Harding wraps up her crash course in rape culture by turning the spotlight to the media and pop culture—continual presences throughout, but needing their own, more detailed analysis. On the media side of things, she discusses how, as has been previously mentioned, the press is only truly interested in such a story if the victim and perpetrator match what is deemed ratings friendly (i.e., if the victim happens to be wealthy and white, and the attacker poor and of a visible minority). Similarly, film and television often do a disservice to victims and rapists by painting them with broad strokes—as perfect angels and vicious monsters respectively, when the reality for so many, especially when the attacker is known to the victim, is much harder to quantify in such simplistic terms. This is of course compounded when having to report an individual’s actions when others—possibly friends and family—also know and love, and trust, the suspect in question.
Lastly, we come to online trolls, gamergaters, and other similar Internet shit stains like those mentioned at the start of this review. These are “the new misogynists”—Men’s Rights Activists (MRA’s) and Pick Up Artists (PUA’s) who see the dismantling of the world in the increasing platforms for women and LGBTQIA individuals. They have embraced the worst elements of masculinity as their guiding ethos, treating women who have the temerity to exist online and speak without a man’s permission and, god forbid, demand equality and equal rights and the ability to walk down a street or exist in their own homes without fear of being forcibly taken, as if they are poor role models for other women, and evidence of the upsetting of the natural order of things. Harding sheds a stomach-turning light on the corner of the world, online and off, occupied by these individuals, and the very real threat their existence entails.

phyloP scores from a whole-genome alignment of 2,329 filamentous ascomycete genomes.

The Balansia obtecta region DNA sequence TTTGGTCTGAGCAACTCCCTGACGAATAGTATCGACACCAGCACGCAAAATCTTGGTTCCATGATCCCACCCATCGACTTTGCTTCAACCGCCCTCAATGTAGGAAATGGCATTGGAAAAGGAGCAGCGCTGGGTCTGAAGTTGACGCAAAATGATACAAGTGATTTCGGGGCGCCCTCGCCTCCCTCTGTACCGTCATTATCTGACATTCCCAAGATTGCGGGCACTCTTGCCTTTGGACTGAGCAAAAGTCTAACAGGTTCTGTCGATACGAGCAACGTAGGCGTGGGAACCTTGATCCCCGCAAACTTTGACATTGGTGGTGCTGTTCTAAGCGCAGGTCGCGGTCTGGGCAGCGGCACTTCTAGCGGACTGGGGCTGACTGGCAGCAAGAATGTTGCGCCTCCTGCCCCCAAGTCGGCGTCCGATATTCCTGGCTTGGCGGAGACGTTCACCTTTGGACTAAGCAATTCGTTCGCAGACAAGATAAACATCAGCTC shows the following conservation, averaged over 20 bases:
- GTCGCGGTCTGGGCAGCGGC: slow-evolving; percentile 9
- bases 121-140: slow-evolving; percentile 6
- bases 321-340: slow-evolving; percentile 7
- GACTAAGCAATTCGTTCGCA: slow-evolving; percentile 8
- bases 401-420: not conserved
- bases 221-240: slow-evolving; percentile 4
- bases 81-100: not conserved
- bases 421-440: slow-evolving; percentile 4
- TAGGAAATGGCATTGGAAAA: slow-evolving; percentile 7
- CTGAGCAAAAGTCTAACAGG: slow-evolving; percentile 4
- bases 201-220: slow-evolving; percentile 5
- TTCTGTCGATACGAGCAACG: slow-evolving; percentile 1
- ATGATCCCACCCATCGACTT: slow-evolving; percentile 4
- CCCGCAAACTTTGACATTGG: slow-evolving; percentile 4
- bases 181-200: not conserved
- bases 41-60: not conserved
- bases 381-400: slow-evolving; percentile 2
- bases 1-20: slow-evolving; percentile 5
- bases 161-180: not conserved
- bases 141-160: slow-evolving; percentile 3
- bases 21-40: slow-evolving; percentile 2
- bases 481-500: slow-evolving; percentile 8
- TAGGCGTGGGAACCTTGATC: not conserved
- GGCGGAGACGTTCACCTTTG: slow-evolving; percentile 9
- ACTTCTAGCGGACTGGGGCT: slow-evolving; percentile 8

Don’t believe me? Take a moment and search for the Return of Kings website—also knows as the Internet’s unwashed scrotal sack. I apologize in advance for the horrible, hate-filled excrement you’re about to read: page after page, article after article written by sad, angry men who’ve convinced themselves that all their misfortune is the fault of the world’s women—especially those they find unattractive.
It’s absolutely worth noting that this book is not remotely anti-men. In fact, Harding is a champion of men, and though the numbers of incidents are quite a bit lower than with women, she does touch on sexual assault and abuse faced by men in North America. She merely expects, and not in any way unfairly, for men to be better than our worst stereotypes and cultural expectations often allow—that of the oversexed aggressor only giving in to his natural impulses. It’s like in that episode of The Simpsons when Homer starts biting the air, and if the pie on the stove happens to get in the way of his mouth then so be it—it was asking to be eaten. We’re better than that, though. Harding knows it, and we know it too:
Our daughters deserve better, and our sons are better than that. For as much as feminists are painted as “man-haters,” we’re not the ones suggesting that boys and men lack the ability to think rationally, control their own behavior, or act kindly toward other human beings—even with a boner. We’re the ones who want all of our children to know about meaningful consent, healthy sexuality, and honoring each other’s bodies and boundaries, instead of teaching them that one gender is responsible for managing the other’s helpless animal lust.
That’s what I mean when I say, “We should teach boys not to rape.” We should teach them they’re worth more and capable of more than this narrowly defined caricature of sexuality that favors dominance and aggression over genuine human connection.
*Some useful resources mentioned throughout—share and share widely.
National Sexual Assault Online Hotline